Ricebar

The cuisine of The Philippines is not something I have had a lot of experience with.  At company potlucks and parties I’ve attended, I’ve tried the fried lumpias (spring rolls) and chicken adobo (stew) that my Filipino coworkers would bring.  I’ve had lechon (roast pig) and pancit (stir-fried rice noodles) at birthday parties for my kids’ second cousins—my wife’s cousin’s wife (if you follow) is from The Philippines.

I’ve been trying to sample more Filipino food beyond the above staples.  I enjoyed The Park’s Finest‘s coconut beef and cornbread bibingka (rice flour cake) at Plate by Plate 2014, and the same bibingka with pulled pork at this year’s event, but I’ve yet to hit their shop in Echo Park.  I’ve gone to Dollar Hits for skewers of isaw (intestines) and other Filipino street foods.  It’s definitely a cuisine I want to get to know better.

Earlier this summer, I was invited to preview Ricebar, a new Filipino restaurant packed into a tiny space (single-digit seats, counter-only).  The result of a partnership with chef Charles Olalia (Patina, Terranea) and restaurateur Santos Uy (Papilles, Mignon), Ricebar specializes in rice bowls.

The menu consists of a a selection of ulam (flavors) paired with one of five varieties of heirloom rice grown in The Philippines, though customers can select their own combinations.  A pancit dish and a mushroom “tamale” (made with rice, not corn) round out the menu.  I got to try many of the dishes during the preview.

Bistek Tagalog:  The onions in this dish was infused with a lot of flavor, but the rest of the dish was somewhat bland.  My friend Remil commented after that my dish seemed to be missing the sauce/gravy that he’s had on it.

Mushroom Tamale:  This was not the most photogenic dish and was much tastier than it looks on Instagram.  It’s very similar to lo mai gai, those lotus leaf bundles stuffed with sticky rice that you might find at dim sum restaurants.  Probably the only vegetarian dish, if you’re the kind of vegetarian that eats eggs, as it does contain salted duck egg.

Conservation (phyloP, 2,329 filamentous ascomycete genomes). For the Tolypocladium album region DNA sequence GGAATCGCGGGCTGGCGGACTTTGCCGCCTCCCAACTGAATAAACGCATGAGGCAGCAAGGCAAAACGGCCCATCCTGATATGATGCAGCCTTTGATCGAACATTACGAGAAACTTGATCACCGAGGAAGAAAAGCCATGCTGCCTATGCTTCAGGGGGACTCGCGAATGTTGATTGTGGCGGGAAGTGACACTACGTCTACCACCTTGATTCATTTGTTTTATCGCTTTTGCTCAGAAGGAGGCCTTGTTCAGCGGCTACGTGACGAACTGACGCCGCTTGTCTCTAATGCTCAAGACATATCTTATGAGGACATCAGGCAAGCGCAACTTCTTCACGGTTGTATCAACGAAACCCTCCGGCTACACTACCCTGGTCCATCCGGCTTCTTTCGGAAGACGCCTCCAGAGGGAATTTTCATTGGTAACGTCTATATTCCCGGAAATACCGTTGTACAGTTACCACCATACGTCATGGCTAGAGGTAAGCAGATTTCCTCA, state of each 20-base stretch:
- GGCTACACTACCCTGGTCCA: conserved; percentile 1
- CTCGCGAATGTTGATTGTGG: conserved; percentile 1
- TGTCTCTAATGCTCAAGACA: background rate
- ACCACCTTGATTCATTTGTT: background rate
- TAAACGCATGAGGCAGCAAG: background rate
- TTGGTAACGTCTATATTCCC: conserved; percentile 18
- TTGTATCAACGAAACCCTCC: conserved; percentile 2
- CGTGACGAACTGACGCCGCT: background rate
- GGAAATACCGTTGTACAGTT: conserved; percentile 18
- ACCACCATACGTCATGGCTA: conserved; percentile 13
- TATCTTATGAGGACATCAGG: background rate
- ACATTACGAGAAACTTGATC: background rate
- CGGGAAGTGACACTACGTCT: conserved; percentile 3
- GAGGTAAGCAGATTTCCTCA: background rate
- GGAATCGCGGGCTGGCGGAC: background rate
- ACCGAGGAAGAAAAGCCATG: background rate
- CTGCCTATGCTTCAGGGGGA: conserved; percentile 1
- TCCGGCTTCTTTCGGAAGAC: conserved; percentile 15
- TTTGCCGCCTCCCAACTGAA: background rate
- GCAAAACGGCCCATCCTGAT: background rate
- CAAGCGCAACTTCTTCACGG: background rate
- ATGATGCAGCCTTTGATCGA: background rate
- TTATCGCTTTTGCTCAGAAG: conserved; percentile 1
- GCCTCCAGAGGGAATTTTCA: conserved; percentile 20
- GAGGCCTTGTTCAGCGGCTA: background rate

Pancit Luglog:  I really enjoyed this non-grain dish, which was made with a thicker, udon-like rice noodle, rather than the more ubiquitous thin rice vermicelli found in pancit bihon.  It’s surprising how different the dish is with the thicker noodles. It’s also saucier, with the orange color courtesy of annatto seeds.

Pork Longganisa:  My favorite of the night, the sausage, made in-house by hand (I saw the prep cook dicing fat back to go into the filling) was sweet and fatty. The egg had crispy edges around the white with a thick medium-soft yolk.  The shredded, pickled papaya on top reminded me of takuan (Japanese pickled radish).  I could eat this bowl every day!

Ricebar also serves an assortment of drinks, including some Filipino sodas, and house-made crispy rice treats in flavors such as chocolate and pandan.  For now, Ricebar is a weekday-only, lunch-to-early-dinner affair, open only Monday through Friday from 11am to 5pm.  Hopefully they’ll expand their hours soon!

For more from my meal at Ricebar, check out the #offaloricebar hashtag on Instagram.

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Ricebar
419 West 7th Street
Los Angeles, CA 90014
213-807-5341 (for text orders)
http://www.ricebarla.com/

17. August 2015 by The Offalo
Categories: Filipino, Rice | Leave a comment

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